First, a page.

FAQS

What is Okur-Chung Neurodevelopmental Syndrome?

Okur-Chung Neurodevelopmental Syndrome (OCNDS) (OMIM # 617062) is a rare genetic disorder first identified in 2016.  Everyone with OCNDS has some degree of developmental delay and/or differences in brain function.

How many patients are diagnosed with OCNDS?
Over 40 patients worldwide have been diagnosed with OCNDS so far. This number is expected to increase with increasing utilization of WES in other regions of the world.

What causes OCNDS?
OCNDS is caused by heterozygous mutations in the CSNK2A1 gene on chromosome 20.

What type of mutations are seen in OCNDS?
Both missense, splice site, and whole or partial gene deletion mutations occur in OCNDS. We do not yet know if the severity of the clinical findings is correlated with different mutation types.

How is OCNDS inherited? Is there any recurrence risk?
CSNK2A1 mutations are de novo mutations or are new in the individual with OCNDS and are not present in either parent. The risk for parents to have another child with OCNDS in a future pregnancy is ~ 1% because there is a small chance that one of the parents has additional egg or sperm cells with the CSNK2A1 mutation. If an individual with OCNDS has children, there is a 50% risk of passing on the CSNK2A1 mutation to their children.

Is there any gender bias?
OCNDS affects both males and females.

What are the symptoms of OCNDS?
The most common symptoms of OCNDS are below.  We are still determining how frequently these occur and at what ages they commonly occur or resolve.

  • Speech delay/inability to speak
  • Global developmental delay (GDD)
  • Learning disabilities, autism spectrum disorder traits
  • Behavioral challenges such as tantrums, hand flapping, other stereotypic movements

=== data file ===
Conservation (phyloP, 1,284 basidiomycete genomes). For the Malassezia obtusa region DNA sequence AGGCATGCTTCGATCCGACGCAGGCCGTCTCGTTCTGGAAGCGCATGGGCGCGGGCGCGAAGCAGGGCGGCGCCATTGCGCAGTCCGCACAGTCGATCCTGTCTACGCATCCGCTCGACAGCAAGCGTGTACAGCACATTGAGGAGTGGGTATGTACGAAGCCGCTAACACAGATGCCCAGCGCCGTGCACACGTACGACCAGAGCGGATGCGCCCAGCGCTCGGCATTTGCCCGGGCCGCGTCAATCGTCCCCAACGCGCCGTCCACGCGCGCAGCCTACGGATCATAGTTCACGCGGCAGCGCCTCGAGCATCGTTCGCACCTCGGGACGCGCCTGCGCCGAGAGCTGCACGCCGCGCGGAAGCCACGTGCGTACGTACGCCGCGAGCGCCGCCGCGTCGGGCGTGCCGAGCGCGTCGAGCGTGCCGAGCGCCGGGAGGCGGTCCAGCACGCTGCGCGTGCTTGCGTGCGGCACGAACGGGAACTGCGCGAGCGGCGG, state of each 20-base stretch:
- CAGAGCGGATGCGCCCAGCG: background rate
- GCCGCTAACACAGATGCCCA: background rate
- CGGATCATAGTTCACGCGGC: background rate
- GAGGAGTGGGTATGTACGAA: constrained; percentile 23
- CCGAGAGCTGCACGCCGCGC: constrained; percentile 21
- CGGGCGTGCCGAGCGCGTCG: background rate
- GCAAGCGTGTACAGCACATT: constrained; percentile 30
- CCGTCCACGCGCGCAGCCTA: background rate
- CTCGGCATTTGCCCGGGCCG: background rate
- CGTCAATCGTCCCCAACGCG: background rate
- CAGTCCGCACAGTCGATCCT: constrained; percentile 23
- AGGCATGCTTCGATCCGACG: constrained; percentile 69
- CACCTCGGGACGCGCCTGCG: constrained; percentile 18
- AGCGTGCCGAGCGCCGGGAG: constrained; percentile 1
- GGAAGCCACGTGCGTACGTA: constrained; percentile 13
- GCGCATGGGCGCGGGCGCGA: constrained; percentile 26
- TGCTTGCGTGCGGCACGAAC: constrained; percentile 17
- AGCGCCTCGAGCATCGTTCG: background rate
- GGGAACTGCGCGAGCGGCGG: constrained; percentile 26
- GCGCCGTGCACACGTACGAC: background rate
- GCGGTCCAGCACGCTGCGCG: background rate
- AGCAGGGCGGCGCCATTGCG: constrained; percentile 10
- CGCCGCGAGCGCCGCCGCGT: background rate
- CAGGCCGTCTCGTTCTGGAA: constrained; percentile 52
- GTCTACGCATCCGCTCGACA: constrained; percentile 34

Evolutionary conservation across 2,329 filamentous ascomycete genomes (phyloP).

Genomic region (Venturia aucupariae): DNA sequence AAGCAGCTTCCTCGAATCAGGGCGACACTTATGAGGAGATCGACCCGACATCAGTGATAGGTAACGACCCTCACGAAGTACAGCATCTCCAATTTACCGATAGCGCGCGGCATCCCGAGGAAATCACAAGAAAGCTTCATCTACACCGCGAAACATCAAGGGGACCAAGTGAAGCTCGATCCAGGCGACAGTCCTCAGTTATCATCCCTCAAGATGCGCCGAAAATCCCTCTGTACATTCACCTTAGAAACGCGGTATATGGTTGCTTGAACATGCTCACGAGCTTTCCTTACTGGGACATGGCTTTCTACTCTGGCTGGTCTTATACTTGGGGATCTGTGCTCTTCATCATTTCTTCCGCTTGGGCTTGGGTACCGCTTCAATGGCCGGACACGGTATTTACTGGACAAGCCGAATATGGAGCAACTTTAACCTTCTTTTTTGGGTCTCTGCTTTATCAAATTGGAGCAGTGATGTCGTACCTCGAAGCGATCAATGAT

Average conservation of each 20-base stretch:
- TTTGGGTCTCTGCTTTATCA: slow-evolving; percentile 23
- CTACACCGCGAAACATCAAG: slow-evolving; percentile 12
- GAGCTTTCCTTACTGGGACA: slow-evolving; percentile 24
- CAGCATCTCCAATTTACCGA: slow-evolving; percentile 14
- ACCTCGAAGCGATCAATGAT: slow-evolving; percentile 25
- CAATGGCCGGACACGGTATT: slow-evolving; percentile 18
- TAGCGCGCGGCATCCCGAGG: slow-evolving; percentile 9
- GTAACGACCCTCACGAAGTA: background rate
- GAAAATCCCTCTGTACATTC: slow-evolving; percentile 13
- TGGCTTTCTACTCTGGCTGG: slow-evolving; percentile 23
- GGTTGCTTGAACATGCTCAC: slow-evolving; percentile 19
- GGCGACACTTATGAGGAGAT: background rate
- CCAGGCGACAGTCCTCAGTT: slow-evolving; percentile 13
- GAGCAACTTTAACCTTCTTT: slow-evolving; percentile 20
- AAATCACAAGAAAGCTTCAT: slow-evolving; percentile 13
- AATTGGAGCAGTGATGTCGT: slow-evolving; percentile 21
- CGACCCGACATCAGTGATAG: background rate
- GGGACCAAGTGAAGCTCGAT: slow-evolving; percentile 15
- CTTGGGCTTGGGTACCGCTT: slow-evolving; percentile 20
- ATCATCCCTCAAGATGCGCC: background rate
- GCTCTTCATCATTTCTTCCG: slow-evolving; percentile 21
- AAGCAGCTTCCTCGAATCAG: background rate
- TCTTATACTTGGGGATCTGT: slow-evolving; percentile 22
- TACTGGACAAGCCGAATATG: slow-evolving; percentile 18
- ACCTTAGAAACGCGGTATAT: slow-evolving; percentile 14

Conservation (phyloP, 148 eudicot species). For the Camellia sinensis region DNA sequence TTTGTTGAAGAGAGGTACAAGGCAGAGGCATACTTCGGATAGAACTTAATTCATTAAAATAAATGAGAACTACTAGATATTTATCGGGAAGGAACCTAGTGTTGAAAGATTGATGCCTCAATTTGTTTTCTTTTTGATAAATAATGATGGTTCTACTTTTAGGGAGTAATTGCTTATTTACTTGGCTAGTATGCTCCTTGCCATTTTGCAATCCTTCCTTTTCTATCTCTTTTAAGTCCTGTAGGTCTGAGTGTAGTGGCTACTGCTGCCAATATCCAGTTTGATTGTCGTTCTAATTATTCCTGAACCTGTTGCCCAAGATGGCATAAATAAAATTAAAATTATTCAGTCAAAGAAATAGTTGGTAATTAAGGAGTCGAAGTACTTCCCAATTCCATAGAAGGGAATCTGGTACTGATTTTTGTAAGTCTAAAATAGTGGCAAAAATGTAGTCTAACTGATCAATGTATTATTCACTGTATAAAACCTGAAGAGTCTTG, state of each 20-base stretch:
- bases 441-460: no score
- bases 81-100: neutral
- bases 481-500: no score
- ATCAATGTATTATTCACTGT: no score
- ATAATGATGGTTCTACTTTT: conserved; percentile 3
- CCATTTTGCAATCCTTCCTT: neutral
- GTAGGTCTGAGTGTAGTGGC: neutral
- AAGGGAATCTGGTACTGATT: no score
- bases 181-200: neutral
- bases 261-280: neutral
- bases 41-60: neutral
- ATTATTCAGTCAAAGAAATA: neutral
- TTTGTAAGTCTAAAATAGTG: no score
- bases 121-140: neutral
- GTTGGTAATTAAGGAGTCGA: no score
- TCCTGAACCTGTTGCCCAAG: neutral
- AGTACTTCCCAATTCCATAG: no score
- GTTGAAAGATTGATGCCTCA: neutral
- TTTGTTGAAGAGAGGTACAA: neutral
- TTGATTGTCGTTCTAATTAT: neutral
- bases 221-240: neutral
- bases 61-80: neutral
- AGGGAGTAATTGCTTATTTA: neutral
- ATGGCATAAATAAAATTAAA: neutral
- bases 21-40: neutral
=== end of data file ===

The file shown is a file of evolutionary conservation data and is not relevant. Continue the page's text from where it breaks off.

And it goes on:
• Feeding difficulties starting from the birth.
  • Reflux (heartburn), constipation
  • Neurologic problems such as low muscle tone (hypotonia), clumsy movements, small head (microcephaly), epilepsy (seizures)
  • Minor infections of the ears and lung
  • Crooked (misaligned) teeth and cavities
  • Hypermobility
  • Hernias
  • Hip dysplasia
  • Vision issues such as strabismus, near/far sightedness, astigmatism
  • Minor skeletal deformations in vertebrae
  • Structural abnormalities in the brain

Is there a cure or treatment for OCNDS?
There is not a definitive cure for OCNDS yet; however, specific measures should be taken for associated findings:

  • Speech therapy including assistive communication
  • Physical and occupational therapy
  • Monitor growth and use of G-tubes if there are persistent feeding problems
  • Evaluate vision

How can I reach out to other families? 
You can connect with families via their Facebook group page https://www.facebook.com/groups/524315764434784

How can I learn about the future studies?
You can contact the researchers Dr. Wendy Chung and Dr. Volkan Okur on the following website at www.csnk2a1gene.com

Written by:  Dr. Wendy Chung and Dr. Volkan Okur

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What is Okur-Chung Neurodevelopmental Syndrome